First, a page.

Buffalo's Broadway-Fillmore neighborhood has changed significantly over the past few decades. While there are many obvious landmarks that are deemed worthy of preserving, there are also lesser-known properties that neighborhood activists want spared from demolition. An effort is getting underway to catalog them.
For the next six months, this Historic East Side Neighborhood Initiative and Preservation Buffalo Niagara will conduct a survey, identifying properties that have a historic significance. For example, the former home of Buffalo's first health commissioner, Dr. Francis Fronczak, and the childhood home of Lt. Col. Matt Urban, who is recognized by many as the most decorated U.S. combat veteran to date.
"This is actually an update of an earlier study," said Jessie Fisher, executive director of Preservation Buffalo Niagara. "The City of Buffalo did a study in 2003 that identified landmarks and identified potential historic districts in this area. A lot has changed in the intervening 13 years, so our first step is to update that previous survey."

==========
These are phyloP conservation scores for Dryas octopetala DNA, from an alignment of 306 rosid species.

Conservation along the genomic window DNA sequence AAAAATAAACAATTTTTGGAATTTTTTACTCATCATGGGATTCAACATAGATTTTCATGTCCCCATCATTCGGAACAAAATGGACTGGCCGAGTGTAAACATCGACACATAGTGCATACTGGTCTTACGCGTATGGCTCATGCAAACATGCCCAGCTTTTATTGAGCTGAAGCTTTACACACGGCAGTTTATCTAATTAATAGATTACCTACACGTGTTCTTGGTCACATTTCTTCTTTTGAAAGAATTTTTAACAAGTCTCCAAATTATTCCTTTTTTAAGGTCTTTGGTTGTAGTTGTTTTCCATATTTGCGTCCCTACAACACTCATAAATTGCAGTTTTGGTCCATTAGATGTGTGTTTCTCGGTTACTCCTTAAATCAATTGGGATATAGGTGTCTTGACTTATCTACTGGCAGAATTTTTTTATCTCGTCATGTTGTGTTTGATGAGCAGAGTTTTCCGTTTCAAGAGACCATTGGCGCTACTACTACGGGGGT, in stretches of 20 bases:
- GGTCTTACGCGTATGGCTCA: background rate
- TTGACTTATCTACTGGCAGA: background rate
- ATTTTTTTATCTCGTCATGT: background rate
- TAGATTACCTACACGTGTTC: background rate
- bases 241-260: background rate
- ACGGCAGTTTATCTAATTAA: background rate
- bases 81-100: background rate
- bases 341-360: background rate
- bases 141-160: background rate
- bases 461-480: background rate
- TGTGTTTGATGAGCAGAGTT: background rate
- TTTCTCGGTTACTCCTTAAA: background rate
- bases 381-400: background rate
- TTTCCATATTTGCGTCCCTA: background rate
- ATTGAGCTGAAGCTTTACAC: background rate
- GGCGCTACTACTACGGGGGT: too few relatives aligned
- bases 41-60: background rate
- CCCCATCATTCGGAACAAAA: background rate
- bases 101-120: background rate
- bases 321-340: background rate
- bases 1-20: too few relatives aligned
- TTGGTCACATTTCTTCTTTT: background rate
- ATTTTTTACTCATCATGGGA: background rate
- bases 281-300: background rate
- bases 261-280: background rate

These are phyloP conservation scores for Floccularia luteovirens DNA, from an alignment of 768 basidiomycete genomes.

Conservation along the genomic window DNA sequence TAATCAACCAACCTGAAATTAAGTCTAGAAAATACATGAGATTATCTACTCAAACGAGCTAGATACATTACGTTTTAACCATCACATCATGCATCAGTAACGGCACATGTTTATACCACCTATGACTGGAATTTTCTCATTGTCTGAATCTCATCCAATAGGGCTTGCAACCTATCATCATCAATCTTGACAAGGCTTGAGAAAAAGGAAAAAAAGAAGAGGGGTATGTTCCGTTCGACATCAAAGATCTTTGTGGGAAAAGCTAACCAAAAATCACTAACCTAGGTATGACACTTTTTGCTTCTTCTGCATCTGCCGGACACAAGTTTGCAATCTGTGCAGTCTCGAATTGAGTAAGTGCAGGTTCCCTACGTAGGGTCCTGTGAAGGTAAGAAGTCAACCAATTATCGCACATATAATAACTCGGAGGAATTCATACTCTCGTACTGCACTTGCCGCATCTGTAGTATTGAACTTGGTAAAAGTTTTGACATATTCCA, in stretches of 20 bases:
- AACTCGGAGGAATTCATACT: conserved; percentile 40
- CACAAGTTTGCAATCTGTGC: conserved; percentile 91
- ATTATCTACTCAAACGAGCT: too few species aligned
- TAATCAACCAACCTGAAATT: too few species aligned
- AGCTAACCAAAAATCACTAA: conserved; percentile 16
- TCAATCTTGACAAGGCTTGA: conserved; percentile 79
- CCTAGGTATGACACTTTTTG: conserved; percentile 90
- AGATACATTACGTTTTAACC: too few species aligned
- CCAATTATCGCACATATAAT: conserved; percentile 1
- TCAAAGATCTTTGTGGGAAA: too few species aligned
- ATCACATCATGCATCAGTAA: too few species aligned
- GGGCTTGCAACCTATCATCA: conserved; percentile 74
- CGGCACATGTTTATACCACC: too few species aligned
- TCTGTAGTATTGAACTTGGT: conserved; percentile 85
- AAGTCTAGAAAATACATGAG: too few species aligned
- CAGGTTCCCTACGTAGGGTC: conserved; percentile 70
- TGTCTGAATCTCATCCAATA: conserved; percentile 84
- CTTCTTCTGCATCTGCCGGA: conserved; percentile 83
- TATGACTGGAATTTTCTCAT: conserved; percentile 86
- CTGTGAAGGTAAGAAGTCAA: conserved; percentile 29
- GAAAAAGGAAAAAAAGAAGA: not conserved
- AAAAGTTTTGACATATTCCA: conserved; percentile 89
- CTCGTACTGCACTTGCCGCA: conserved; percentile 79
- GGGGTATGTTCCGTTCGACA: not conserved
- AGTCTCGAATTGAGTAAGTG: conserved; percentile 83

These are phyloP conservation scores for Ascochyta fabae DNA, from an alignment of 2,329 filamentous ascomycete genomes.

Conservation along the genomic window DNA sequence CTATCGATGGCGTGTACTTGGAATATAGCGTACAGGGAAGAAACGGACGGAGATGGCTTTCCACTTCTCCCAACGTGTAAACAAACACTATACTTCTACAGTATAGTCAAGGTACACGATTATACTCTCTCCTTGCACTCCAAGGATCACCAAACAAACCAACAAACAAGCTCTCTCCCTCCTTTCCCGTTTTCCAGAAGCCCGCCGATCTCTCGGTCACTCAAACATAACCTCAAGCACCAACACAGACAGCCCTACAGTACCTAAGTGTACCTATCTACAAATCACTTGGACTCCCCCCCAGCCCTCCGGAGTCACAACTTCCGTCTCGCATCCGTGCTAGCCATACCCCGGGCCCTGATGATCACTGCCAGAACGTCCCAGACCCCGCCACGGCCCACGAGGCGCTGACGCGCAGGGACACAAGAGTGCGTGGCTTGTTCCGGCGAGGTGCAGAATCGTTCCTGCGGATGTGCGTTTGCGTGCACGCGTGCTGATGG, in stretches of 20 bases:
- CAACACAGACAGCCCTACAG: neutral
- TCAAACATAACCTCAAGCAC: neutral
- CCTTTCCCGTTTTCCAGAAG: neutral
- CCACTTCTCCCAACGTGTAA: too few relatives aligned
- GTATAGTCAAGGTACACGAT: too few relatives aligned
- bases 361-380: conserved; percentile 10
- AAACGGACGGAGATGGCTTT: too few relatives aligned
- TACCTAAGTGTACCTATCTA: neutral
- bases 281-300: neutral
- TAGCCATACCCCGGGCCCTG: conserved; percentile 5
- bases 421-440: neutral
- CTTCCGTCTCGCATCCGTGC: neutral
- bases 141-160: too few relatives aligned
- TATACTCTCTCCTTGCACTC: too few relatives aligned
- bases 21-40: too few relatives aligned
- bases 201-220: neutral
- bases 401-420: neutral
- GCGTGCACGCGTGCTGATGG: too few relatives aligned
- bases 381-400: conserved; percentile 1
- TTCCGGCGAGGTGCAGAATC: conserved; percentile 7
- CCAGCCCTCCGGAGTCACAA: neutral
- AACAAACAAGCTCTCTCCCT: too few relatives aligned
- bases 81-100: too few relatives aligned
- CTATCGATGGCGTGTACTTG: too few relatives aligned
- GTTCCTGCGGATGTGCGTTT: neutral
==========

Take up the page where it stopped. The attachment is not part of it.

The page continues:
Fisher says a consultant has been hired and HESNI has received a $7,000 grant to complete the survey. A list of recommendations to the public is expected to be completed by the spring of 2017.
Fisher and her associates say the project is more than just preserving a bunch of old buildings. They see it as preserving a unique identity or spirit that people are now appreciating when they move into the city.
"There are so many interesting things that young people and millennials are beginning to rediscover," Fisher said. "There are interesting old neighborhood bars that have been there for generations. There are really interesting cultural sites. Younger people and entrepreneurs and the creative crafter types are always attracted to unique spaces. We are hoping to get Broadway-Fillmore more in people's imaginations in that way."